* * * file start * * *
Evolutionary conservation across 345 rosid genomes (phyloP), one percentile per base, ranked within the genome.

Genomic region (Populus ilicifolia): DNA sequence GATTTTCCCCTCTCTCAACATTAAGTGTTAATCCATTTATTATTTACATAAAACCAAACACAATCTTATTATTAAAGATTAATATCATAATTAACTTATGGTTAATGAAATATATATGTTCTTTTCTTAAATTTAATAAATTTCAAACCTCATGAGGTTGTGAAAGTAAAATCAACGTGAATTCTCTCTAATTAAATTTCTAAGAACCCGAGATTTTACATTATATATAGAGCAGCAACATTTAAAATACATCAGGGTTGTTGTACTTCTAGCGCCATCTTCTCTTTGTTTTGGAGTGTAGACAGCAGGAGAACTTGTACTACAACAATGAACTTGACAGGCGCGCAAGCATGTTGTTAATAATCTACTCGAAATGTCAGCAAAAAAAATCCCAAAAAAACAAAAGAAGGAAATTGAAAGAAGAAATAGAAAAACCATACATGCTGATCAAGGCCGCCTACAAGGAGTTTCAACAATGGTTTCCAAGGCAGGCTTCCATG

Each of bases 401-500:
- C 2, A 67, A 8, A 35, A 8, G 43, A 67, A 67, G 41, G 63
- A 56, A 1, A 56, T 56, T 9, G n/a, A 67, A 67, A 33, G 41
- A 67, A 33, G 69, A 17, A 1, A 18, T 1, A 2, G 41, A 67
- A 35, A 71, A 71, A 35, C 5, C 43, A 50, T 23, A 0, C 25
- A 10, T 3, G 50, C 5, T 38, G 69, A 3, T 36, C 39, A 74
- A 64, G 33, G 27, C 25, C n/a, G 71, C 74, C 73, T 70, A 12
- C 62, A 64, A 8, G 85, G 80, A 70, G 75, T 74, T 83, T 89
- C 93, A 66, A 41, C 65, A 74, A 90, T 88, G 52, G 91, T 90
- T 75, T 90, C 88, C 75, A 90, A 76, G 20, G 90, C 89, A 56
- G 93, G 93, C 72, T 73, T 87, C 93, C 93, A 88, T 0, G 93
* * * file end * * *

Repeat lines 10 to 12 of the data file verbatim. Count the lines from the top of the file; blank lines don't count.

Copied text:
- C 62, A 64, A 8, G 85, G 80, A 70, G 75, T 74, T 83, T 89
- C 93, A 66, A 41, C 65, A 74, A 90, T 88, G 52, G 91, T 90
- T 75, T 90, C 88, C 75, A 90, A 76, G 20, G 90, C 89, A 56